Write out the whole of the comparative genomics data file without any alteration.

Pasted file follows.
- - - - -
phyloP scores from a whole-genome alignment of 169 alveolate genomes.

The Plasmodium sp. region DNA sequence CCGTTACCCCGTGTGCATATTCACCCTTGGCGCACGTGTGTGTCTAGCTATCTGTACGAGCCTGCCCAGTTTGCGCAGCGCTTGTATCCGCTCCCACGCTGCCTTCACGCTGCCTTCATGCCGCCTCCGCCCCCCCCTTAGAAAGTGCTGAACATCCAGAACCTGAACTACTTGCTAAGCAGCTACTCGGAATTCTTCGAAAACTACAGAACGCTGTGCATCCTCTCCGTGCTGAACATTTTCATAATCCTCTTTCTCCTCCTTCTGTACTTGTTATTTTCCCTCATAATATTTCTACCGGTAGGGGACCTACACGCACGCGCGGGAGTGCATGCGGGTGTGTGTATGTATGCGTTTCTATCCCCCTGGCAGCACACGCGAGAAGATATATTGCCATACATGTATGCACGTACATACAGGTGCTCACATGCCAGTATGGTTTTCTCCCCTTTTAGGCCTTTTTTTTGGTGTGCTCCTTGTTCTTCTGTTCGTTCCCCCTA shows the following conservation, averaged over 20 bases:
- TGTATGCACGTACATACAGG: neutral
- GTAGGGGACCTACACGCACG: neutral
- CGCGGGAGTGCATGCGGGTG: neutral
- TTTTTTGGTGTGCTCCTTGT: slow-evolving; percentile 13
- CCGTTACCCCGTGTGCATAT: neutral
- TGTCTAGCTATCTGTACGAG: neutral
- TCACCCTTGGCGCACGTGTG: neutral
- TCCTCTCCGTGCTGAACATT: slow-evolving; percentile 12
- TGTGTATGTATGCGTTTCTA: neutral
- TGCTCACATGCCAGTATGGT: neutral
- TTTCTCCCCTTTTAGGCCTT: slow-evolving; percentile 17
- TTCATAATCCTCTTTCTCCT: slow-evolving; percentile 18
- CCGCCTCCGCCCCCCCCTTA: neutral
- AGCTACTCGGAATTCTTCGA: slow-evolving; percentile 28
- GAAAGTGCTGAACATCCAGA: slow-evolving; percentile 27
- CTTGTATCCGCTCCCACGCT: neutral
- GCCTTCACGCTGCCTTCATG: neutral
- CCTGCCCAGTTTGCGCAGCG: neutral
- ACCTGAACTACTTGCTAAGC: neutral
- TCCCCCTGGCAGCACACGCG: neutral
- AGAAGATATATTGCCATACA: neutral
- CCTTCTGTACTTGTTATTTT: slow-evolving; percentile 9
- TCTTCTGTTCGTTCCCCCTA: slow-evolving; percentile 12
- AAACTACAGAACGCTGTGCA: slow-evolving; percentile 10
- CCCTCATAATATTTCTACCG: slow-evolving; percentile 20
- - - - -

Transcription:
phyloP scores from a whole-genome alignment of 169 alveolate genomes.

The Plasmodium sp. region DNA sequence CCGTTACCCCGTGTGCATATTCACCCTTGGCGCACGTGTGTGTCTAGCTATCTGTACGAGCCTGCCCAGTTTGCGCAGCGCTTGTATCCGCTCCCACGCTGCCTTCACGCTGCCTTCATGCCGCCTCCGCCCCCCCCTTAGAAAGTGCTGAACATCCAGAACCTGAACTACTTGCTAAGCAGCTACTCGGAATTCTTCGAAAACTACAGAACGCTGTGCATCCTCTCCGTGCTGAACATTTTCATAATCCTCTTTCTCCTCCTTCTGTACTTGTTATTTTCCCTCATAATATTTCTACCGGTAGGGGACCTACACGCACGCGCGGGAGTGCATGCGGGTGTGTGTATGTATGCGTTTCTATCCCCCTGGCAGCACACGCGAGAAGATATATTGCCATACATGTATGCACGTACATACAGGTGCTCACATGCCAGTATGGTTTTCTCCCCTTTTAGGCCTTTTTTTTGGTGTGCTCCTTGTTCTTCTGTTCGTTCCCCCTA shows the following conservation, averaged over 20 bases:
- TGTATGCACGTACATACAGG: neutral
- GTAGGGGACCTACACGCACG: neutral
- CGCGGGAGTGCATGCGGGTG: neutral
- TTTTTTGGTGTGCTCCTTGT: slow-evolving; percentile 13
- CCGTTACCCCGTGTGCATAT: neutral
- TGTCTAGCTATCTGTACGAG: neutral
- TCACCCTTGGCGCACGTGTG: neutral
- TCCTCTCCGTGCTGAACATT: slow-evolving; percentile 12
- TGTGTATGTATGCGTTTCTA: neutral
- TGCTCACATGCCAGTATGGT: neutral
- TTTCTCCCCTTTTAGGCCTT: slow-evolving; percentile 17
- TTCATAATCCTCTTTCTCCT: slow-evolving; percentile 18
- CCGCCTCCGCCCCCCCCTTA: neutral
- AGCTACTCGGAATTCTTCGA: slow-evolving; percentile 28
- GAAAGTGCTGAACATCCAGA: slow-evolving; percentile 27
- CTTGTATCCGCTCCCACGCT: neutral
- GCCTTCACGCTGCCTTCATG: neutral
- CCTGCCCAGTTTGCGCAGCG: neutral
- ACCTGAACTACTTGCTAAGC: neutral
- TCCCCCTGGCAGCACACGCG: neutral
- AGAAGATATATTGCCATACA: neutral
- CCTTCTGTACTTGTTATTTT: slow-evolving; percentile 9
- TCTTCTGTTCGTTCCCCCTA: slow-evolving; percentile 12
- AAACTACAGAACGCTGTGCA: slow-evolving; percentile 10
- CCCTCATAATATTTCTACCG: slow-evolving; percentile 20